Follow the leader?

Follow the leader?

Palm Sunday March 28, 2021 Isaiah 50:4-9, Philippians 2:5-11, Matthew 21:1-11
Follow the leader?

Social media has grown rapidly in importance. Apparently, more than 3.5 billion people actively use social media, that is about 45% of the world’s population. 

Users of social media look up to influencers, people to guide them with their decision making.

Influencers are people who have built a reputation for their knowledge and expertise on a specific topic. They make regular posts about that topic and they generate large followings of enthusiastic, engaged people who pay close attention to their views.

Brands love social media influencers because they can create trends and encourage their followers to buy products they promote. 

There are various categories of influencers:

  • Mega-Influencers have more than a million followers. Major brands may pay them up to $1million dollar for a post. Many of them are celebrities.
  • Macro-Influencers have between 40,000-1million followers. They have a high profile and are good at raising awareness.
  • Micro-Influencers are ordinary everyday people who have between 1,000 and 40,000 followers. They do not want to harm their relationship with their fans. They are thus cautious to promote the right product. This tells me that we are not as independently-minded individuals as we would like to think. We see what others do, we hear what they say and then we follow their example. We don’t form our own opinions when we make decisions and our decisions are not as rational as we like to think! Even though we like to think that we lead and not follow the herd, the fact is that human beings are like sheep. Alex Wise, an executive coach says it bluntly: “We are not as intelligent and independent as we would like to think we are. Yes, we have potential and there’s the few anomalies. However, the majority of us are like sheep and act according to our herd. This is the reality of our society.”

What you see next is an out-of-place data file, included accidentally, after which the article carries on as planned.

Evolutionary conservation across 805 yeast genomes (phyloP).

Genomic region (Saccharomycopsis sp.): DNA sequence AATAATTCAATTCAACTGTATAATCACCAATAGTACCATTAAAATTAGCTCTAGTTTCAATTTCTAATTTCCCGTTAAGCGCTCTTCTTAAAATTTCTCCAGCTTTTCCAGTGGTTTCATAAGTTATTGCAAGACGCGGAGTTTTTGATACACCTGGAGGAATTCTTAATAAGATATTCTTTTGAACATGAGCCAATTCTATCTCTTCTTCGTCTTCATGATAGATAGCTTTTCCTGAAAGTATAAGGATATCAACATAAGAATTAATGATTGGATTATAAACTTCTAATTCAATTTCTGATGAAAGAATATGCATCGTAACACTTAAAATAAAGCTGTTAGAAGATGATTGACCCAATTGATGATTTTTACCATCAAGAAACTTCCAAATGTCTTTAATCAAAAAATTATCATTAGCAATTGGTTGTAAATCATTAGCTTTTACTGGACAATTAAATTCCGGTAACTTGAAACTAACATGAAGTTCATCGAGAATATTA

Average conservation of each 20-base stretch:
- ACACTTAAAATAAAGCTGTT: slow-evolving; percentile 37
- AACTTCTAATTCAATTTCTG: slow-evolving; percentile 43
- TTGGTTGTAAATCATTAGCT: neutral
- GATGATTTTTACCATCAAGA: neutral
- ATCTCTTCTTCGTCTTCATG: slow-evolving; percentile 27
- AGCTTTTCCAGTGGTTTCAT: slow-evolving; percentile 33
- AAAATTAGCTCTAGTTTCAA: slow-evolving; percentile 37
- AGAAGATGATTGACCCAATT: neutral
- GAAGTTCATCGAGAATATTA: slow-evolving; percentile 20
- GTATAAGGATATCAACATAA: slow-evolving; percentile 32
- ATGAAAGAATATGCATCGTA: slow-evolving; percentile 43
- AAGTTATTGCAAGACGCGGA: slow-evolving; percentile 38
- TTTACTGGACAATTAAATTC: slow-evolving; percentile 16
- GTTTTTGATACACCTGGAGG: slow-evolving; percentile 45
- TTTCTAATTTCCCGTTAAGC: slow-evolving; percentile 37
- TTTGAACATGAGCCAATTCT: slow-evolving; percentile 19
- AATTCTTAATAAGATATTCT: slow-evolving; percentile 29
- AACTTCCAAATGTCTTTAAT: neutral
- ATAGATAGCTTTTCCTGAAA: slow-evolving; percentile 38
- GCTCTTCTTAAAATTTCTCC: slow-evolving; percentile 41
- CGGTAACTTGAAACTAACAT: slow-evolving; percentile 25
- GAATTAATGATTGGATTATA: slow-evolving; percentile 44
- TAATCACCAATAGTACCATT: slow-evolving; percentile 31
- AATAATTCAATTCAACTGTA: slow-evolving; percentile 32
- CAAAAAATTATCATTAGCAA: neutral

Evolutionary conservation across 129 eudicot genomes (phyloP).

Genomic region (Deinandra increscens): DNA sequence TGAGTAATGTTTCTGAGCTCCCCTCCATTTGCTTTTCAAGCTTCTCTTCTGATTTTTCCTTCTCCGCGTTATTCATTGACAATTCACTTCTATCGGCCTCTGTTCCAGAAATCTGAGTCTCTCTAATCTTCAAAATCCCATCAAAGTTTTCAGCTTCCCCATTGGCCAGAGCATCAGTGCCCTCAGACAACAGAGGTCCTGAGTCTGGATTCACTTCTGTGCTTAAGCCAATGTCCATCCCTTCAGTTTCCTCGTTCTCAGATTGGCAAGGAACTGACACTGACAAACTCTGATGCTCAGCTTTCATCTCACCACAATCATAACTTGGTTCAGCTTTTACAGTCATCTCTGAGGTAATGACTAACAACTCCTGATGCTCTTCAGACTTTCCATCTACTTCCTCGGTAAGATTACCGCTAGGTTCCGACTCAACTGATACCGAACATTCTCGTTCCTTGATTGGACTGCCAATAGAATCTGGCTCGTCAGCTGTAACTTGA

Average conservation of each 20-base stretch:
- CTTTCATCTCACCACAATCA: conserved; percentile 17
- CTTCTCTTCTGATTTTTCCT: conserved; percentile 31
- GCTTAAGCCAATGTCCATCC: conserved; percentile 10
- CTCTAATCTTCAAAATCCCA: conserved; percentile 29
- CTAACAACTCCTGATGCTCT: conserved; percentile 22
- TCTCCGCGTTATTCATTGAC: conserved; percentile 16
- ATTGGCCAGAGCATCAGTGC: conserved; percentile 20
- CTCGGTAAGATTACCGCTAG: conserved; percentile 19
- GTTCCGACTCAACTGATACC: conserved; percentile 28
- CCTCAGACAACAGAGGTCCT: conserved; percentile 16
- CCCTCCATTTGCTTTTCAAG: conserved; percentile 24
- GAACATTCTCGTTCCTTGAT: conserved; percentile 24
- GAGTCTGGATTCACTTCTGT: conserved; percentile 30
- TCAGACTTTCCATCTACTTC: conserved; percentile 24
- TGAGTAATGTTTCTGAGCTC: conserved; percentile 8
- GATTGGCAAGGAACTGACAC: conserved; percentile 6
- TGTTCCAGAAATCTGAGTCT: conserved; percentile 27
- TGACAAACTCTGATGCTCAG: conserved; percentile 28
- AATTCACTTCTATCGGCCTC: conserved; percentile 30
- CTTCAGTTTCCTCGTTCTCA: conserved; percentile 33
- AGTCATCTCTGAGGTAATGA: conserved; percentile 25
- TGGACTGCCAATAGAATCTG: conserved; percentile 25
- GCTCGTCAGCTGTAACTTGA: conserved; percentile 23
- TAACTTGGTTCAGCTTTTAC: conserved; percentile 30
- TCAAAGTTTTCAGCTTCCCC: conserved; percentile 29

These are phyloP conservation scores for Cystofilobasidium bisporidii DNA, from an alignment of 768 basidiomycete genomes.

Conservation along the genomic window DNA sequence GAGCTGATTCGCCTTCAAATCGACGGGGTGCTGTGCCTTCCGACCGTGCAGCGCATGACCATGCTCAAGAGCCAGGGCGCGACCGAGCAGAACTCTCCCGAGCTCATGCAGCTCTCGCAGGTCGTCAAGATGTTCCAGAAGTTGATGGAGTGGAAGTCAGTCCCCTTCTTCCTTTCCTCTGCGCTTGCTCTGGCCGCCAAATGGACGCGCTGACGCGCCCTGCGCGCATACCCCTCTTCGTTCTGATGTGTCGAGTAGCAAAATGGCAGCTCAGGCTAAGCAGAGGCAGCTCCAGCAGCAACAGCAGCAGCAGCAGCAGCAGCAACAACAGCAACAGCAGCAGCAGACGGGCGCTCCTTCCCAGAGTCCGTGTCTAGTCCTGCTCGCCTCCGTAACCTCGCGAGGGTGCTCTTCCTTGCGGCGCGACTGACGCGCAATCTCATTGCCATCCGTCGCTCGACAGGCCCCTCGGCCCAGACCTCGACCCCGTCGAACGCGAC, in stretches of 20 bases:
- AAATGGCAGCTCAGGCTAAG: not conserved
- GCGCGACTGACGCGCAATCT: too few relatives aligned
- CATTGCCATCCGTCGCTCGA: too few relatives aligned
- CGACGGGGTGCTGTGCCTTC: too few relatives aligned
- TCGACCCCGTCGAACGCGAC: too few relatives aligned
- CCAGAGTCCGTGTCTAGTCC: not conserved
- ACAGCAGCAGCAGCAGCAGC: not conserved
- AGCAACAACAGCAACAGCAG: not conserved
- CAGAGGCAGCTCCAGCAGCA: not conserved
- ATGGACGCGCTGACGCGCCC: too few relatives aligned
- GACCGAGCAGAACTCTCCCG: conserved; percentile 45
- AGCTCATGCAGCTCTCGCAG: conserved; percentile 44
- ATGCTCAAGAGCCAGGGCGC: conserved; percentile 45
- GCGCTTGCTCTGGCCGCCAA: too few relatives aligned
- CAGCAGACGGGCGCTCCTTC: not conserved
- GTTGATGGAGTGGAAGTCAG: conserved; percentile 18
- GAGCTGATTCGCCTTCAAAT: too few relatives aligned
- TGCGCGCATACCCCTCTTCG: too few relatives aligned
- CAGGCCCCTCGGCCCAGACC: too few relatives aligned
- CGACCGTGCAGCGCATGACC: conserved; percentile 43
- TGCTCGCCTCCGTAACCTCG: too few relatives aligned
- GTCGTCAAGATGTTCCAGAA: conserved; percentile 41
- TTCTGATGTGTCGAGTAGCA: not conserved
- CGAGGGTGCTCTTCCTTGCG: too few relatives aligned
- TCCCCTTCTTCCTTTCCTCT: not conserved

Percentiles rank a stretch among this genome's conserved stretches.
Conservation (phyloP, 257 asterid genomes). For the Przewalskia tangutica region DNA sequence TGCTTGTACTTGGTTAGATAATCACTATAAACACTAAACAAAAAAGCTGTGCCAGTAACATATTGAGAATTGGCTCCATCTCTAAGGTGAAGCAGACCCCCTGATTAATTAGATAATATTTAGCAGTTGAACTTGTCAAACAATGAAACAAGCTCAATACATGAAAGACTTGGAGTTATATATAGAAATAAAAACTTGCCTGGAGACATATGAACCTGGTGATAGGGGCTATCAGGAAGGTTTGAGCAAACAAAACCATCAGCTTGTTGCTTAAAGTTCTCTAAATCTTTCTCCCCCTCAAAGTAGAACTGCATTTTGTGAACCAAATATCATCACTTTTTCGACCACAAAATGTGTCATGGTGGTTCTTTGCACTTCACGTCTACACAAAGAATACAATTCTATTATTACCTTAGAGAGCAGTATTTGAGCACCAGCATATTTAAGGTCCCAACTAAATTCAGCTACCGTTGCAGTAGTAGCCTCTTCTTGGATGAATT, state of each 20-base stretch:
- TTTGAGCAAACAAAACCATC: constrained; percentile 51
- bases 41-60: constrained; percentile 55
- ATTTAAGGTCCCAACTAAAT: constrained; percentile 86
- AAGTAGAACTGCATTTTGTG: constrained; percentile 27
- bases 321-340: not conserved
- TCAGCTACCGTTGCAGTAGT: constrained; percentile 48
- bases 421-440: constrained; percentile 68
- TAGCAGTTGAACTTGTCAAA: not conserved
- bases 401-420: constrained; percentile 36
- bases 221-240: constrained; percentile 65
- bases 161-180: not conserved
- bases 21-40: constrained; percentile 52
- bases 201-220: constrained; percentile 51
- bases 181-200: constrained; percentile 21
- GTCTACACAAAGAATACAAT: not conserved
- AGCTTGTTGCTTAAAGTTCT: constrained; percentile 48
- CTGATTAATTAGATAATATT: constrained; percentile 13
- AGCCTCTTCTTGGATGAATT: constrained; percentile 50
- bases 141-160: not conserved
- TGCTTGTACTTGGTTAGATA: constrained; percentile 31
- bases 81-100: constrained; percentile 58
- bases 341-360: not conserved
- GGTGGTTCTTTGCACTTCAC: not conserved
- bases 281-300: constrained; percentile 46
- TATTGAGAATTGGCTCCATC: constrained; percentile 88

We follow trends – based on others. The actions of others guide our behavior.
In our reading today, we see something similar. Jesus is near Jerusalem, he sends two of his disciples to a village to find a donkey for the Lord. He gets on the donkey and rides into Jerusalem.

Let’s now focus on the crowd: it is very large, they spread their cloaks on the road, some cut branches from the trees and spread them on the road. They shout, they say good things about the man on the donkey: Son of David, one who comes in the name of the Lord, hosanna in the highest heaven!

And the whole city was in turmoil! The Greek word for turmoil is used in Matthew 27:51. There it used for an earthquake! In spite of an earthquake-like turmoil about this Jesus is that the people of the Capital Jerusalem apparently don’t know who he is! They asked: “Who is this?” The crowd pretends they know, but its answer is rather vague: “This is the prophet Jesus from Nazareth in Galilee.” 

The prophet, Jesus from Nazareth in Galilee really does not say much, does it. And yet, the crowd gets excited and there is no reference of any individual who objects to their excitement! They are celebrating – some started it and the rest are following!

However, the crowd’s assessment that Jesus is a prophet worth celebrating does not last long. A few short chapters later (Matt. 27:15 -23) there is a reference to the crowd again.

This time their mood is somewhat different! Unsurprisingly, they act like a herd again! They don’t think for themselves! The crowd is so fickle that the chief priests and elders persuade the crowd to demand the release of Barabbas. Jesus? Get rid of him! Pilate asks: “Which of the two do you want me to release for you?” They say: “Barabbas!” “What about Jesus?”, Pilate asks. They yelled: “Let him be crucified!” Why? Their answer is a typical mob response, they shouted all the more, “Let him be crucified!”

These two stories of the crowd’s behavior could in fact be case studies. The first one is of a crowd that is swept along in praise without really searching, without really understanding or embracing the truth of who this Jesus really is. It is much easier for them to simply join the chorus of hosannas than to really and truly ask the fundamental questions of who Jesus really is, what his message is, and what does he require of those who follow him?

The second one is a case study of how easy it is for a crowd to be swayed and accept and even embrace an action that are destructive and deadly.

So, let us think about the first case study: A crowd is swept along in praise without really searching, without understanding or embracing the truth of who this Jesus really is. They simply join the chorus of hosannas without asking fundamental questions of who Jesus really is, what does he represent, and what does he require of those who follow him? They followed without being interested in the truth!

Jesus, earlier in the same Gospel of Matthew, in chapter 13, tells a parable of the sower. Some seed fall on rocky ground where there is not much soil. The seed quickly spring up but they had no depth and they don’t last. This seems to be like the crowd on that day when Jesus entered Jerusalem. They celebrated, they offered their hosannas but it did not last. They followed the herd for the moment but without any depth or substance!